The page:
Informal Drunk Driving Intervention: Psychosocial Correlates Among Young Adult Women and Men1


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    This study was supported in part by grant number 2302 from the UCLA Academic Senate, grant DA 01070 from the National Institute on Drug Abuse, a grant from the Wine Institute and the Winegrowers of California, and a grant from the Alcoholic Beverage Medical Research Foundation. The authors especially appreciate the support of Elizabeth Holmgren of the Wine Institute. Dr. A. A. Pawlowski of the Research Foundation, and excellent manuscript preparation of Anntoinella Wilkie.

Correspondence concerning this article should be addressed to Dr. Michael D. Newcomb, Division of Counseling and Educational Psychology, WPH 500, University of Southern California, Los Angeles 90089–0031.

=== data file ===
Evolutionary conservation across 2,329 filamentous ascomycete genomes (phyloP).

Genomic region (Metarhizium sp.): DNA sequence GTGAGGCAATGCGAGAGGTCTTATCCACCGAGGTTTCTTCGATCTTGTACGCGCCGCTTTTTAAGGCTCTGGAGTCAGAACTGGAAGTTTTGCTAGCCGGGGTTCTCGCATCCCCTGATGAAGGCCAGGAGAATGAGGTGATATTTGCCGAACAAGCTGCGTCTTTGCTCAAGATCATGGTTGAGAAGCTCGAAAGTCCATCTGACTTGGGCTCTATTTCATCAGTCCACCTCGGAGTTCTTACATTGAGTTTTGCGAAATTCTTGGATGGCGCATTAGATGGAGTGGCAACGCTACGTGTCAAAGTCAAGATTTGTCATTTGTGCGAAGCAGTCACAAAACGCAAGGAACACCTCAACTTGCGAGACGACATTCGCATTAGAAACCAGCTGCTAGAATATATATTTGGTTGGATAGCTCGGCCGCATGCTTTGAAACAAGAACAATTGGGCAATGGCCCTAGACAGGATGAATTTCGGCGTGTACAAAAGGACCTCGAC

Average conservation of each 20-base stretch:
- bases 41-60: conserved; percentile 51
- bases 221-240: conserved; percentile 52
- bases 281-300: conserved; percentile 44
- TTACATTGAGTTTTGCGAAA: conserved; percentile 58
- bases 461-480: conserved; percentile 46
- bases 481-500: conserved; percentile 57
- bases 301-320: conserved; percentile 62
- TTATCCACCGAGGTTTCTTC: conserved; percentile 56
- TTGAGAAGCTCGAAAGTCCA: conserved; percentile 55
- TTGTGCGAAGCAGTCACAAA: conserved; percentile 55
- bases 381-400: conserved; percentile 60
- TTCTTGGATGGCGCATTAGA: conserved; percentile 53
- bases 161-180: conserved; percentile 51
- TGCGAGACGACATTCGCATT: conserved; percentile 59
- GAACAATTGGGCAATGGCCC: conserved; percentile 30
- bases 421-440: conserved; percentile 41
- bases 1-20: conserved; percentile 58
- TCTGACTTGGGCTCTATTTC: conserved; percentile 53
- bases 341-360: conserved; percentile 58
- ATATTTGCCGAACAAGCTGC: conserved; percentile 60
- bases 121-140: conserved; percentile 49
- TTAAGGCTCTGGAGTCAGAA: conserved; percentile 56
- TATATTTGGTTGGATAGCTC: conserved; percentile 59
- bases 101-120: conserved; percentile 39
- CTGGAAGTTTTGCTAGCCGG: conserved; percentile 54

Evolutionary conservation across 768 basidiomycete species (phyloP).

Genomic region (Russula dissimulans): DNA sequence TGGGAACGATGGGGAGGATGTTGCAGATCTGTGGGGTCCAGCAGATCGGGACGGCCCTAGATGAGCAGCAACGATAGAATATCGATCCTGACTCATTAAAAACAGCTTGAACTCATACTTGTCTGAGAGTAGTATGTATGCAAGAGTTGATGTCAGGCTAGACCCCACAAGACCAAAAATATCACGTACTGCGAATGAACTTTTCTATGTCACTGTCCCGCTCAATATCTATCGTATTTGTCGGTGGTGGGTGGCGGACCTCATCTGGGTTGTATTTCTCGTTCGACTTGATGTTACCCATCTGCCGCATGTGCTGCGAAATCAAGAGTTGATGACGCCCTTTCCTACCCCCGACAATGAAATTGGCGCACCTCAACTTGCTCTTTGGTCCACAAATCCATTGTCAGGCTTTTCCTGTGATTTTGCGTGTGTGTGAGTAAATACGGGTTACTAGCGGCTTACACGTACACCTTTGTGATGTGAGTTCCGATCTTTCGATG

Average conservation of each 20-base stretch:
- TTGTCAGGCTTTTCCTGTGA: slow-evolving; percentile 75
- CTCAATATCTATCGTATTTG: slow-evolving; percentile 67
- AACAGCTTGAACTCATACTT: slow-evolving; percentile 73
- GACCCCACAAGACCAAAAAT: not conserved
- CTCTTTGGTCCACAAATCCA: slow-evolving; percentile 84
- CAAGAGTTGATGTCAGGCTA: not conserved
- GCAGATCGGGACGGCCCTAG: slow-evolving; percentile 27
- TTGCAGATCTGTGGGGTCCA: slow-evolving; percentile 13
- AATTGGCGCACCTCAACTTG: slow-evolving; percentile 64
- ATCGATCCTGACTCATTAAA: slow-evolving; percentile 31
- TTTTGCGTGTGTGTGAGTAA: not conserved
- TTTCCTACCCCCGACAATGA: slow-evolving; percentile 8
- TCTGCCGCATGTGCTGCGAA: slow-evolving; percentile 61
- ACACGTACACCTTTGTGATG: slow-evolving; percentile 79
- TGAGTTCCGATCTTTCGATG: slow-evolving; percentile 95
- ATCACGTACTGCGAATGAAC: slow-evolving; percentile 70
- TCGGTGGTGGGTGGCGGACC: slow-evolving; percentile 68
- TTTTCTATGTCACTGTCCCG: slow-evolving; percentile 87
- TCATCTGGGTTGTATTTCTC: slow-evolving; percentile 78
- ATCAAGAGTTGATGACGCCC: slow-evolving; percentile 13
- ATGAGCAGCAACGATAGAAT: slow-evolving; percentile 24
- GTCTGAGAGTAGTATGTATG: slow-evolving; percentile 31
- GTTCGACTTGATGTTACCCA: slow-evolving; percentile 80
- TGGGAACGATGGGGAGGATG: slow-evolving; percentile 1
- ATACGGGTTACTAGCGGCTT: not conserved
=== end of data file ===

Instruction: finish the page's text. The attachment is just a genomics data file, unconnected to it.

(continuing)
Based on experimental research on helping and survey findings on drunk driving intervention, we selected 28 variables for study that might relate to informal intervention in a drunk driving situation. We tested six hypotheses by categorizing the 28 variables into personal (12), relationship (4), situational (5), and individual response (7) aspects. Bivariate correlations and multivariate logistic regression analyses were performed between these 28 predictor variables and intervention for 303 college students (192 females and 111 males). Three personal, one relationship, three situational, and four individual responses in situation variables were correlated significantly with intervention. Four significant predictors emerged in the stepwise logistic regression equation: knowing the driver well; having a conversation that encouraged the respondent to intervene; perceiving the driver as needing help; and the respondent's feeling able to intervene. All hypotheses received at least some confirmation in these results, but noteworthy discrepancies from expectations emphasize the need to appreciate differences between studies of helping behavior in the laboratory and this natural form of helping behavior.